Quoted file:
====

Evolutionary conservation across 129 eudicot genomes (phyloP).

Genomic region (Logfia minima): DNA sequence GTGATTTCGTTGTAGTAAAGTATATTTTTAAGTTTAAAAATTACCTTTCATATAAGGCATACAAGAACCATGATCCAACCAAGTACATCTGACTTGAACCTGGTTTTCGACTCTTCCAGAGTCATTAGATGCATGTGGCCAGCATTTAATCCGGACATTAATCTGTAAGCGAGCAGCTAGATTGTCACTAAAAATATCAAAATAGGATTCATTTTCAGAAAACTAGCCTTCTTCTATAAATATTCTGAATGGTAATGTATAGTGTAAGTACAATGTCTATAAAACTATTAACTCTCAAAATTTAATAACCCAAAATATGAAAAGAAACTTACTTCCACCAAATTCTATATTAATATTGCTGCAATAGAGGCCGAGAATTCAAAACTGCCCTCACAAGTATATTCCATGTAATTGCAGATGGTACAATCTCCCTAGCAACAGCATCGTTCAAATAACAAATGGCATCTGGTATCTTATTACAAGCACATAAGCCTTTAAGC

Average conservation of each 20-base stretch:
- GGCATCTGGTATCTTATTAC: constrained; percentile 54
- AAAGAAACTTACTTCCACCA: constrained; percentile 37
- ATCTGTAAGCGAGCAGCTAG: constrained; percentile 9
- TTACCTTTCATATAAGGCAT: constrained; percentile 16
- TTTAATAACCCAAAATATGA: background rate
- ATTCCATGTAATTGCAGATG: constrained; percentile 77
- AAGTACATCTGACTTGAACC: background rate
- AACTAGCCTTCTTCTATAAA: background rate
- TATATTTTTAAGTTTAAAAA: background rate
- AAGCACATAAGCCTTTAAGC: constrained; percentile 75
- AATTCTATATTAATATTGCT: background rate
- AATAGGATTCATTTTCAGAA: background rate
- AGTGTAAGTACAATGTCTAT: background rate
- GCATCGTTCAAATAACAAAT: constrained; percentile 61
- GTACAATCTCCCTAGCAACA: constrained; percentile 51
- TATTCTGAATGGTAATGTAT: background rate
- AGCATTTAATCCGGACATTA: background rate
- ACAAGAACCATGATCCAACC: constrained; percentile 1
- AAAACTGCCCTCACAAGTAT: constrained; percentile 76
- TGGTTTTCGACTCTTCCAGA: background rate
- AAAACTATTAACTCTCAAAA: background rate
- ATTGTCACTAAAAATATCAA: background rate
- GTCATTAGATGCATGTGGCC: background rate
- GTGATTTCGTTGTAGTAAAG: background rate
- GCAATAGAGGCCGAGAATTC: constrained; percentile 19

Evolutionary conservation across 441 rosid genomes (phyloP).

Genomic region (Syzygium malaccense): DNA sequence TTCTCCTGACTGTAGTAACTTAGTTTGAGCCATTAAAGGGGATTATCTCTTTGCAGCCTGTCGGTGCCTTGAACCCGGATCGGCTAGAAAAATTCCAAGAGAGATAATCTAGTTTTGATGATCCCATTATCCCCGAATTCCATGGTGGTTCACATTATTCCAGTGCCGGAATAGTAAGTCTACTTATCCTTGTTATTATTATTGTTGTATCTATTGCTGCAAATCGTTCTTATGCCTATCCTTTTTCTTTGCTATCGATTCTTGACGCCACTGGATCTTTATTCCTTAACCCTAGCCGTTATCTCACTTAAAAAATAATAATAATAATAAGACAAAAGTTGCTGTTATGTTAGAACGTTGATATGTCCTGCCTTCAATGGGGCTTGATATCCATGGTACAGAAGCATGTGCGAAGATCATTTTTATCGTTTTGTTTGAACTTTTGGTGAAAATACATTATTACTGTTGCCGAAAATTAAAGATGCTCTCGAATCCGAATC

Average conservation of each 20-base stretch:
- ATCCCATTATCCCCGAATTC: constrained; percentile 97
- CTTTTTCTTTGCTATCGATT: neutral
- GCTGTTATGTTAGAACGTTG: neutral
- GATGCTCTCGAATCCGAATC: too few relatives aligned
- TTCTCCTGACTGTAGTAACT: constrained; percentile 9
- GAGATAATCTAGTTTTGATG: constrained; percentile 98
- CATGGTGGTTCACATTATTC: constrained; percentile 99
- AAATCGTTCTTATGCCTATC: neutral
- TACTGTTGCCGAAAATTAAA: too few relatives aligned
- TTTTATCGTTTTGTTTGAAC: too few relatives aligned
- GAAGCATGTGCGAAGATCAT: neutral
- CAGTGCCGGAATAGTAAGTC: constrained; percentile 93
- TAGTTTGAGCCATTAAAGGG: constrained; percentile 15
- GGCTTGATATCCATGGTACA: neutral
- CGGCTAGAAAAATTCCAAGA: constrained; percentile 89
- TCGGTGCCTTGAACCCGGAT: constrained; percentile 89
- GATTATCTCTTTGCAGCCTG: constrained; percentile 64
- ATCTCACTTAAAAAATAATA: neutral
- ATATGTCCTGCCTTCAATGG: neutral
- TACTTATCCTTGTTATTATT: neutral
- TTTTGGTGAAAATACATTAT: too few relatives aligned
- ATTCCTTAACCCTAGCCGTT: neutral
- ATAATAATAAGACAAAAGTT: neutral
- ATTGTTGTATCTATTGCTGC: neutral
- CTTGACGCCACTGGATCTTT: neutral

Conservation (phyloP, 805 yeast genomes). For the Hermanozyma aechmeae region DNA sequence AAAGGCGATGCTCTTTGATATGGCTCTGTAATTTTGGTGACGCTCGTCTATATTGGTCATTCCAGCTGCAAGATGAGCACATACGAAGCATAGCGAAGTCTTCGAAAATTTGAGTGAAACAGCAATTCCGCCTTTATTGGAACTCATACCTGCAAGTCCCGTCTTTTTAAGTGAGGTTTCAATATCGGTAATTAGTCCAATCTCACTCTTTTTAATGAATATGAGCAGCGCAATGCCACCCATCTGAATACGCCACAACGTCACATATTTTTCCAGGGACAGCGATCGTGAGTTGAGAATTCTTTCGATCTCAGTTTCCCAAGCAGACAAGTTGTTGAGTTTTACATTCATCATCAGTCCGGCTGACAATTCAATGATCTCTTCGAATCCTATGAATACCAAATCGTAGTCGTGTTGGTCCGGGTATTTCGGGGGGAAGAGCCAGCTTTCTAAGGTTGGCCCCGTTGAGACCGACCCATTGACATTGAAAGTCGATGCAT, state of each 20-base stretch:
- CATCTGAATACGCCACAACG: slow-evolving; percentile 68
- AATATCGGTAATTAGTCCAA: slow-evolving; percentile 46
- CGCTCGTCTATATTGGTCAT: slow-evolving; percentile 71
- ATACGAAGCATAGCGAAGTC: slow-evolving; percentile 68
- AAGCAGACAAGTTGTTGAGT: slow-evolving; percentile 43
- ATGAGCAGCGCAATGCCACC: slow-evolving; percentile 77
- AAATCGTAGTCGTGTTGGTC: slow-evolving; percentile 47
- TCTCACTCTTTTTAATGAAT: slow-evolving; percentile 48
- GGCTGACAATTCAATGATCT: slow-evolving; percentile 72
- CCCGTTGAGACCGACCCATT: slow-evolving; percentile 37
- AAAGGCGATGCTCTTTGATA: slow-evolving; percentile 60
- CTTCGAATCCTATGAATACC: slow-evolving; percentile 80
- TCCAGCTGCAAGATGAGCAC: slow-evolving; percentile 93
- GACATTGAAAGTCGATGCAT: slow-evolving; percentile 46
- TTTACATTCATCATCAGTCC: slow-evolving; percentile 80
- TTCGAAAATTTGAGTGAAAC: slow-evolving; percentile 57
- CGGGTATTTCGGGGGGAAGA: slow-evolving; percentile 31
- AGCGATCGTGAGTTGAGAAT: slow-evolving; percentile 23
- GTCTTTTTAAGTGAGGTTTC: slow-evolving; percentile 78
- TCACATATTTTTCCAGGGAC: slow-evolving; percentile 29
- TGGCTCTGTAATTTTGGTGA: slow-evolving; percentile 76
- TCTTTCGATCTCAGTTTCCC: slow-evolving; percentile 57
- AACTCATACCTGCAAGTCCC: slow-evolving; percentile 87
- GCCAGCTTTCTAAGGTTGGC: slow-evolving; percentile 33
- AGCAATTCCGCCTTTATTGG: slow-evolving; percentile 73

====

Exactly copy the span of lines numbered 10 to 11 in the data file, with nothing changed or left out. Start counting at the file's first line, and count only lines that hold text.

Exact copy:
- AAGTACATCTGACTTGAACC: background rate
- AACTAGCCTTCTTCTATAAA: background rate